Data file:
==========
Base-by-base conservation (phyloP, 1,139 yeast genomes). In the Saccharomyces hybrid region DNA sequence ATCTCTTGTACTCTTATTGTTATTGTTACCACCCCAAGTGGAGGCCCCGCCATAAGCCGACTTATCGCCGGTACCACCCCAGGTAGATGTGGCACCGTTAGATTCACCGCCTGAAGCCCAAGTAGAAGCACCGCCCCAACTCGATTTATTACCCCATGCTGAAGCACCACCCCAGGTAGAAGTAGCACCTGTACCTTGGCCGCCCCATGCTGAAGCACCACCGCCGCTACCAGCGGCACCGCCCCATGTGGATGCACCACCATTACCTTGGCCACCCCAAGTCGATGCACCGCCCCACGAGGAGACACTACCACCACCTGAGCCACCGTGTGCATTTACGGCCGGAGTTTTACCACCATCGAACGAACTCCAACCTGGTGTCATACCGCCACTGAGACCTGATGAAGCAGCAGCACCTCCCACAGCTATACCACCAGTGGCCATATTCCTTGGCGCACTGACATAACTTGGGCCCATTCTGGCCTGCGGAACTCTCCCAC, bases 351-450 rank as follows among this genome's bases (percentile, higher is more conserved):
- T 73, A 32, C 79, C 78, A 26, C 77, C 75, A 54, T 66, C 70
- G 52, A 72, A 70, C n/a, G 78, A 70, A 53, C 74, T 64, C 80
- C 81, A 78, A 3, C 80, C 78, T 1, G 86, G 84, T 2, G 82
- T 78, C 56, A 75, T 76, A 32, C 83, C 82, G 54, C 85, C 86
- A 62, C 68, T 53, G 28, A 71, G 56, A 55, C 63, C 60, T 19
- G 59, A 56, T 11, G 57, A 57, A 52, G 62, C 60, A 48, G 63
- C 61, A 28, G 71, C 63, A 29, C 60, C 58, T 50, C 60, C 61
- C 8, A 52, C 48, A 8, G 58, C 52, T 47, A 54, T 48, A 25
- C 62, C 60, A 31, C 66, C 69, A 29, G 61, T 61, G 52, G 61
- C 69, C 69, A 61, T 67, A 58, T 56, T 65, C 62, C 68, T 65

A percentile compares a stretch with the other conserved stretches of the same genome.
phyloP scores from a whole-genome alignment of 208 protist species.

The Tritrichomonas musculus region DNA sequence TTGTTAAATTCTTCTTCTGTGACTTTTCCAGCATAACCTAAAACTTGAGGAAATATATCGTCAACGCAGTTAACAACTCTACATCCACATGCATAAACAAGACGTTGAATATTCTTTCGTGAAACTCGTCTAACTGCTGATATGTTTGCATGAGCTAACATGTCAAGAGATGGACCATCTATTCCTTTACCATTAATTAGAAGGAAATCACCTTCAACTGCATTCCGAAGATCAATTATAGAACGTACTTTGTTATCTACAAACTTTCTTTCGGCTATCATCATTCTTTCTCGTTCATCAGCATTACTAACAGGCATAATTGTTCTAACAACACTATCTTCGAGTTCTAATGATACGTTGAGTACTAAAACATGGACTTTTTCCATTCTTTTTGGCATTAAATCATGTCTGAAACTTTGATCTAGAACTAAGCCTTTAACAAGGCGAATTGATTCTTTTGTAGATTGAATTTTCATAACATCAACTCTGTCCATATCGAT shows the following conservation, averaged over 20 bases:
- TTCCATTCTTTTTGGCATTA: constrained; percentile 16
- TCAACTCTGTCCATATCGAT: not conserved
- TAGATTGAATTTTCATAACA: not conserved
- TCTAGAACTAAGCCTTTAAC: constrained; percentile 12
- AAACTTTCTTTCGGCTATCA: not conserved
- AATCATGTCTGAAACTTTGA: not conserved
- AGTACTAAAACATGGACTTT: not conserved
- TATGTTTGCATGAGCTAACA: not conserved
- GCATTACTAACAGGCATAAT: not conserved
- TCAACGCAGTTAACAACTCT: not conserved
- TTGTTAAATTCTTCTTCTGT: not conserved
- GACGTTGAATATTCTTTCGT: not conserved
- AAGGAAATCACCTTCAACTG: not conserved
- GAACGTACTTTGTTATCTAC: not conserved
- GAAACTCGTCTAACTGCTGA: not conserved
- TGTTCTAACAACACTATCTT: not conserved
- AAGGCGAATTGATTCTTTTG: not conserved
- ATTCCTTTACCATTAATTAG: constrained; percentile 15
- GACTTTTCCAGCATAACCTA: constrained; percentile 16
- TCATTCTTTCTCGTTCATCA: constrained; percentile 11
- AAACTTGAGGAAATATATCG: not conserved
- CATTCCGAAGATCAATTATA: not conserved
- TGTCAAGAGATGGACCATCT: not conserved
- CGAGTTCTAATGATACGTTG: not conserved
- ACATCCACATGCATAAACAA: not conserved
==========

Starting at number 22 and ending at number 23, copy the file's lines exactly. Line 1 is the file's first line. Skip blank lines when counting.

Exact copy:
- TATGTTTGCATGAGCTAACA: not conserved
- GCATTACTAACAGGCATAAT: not conserved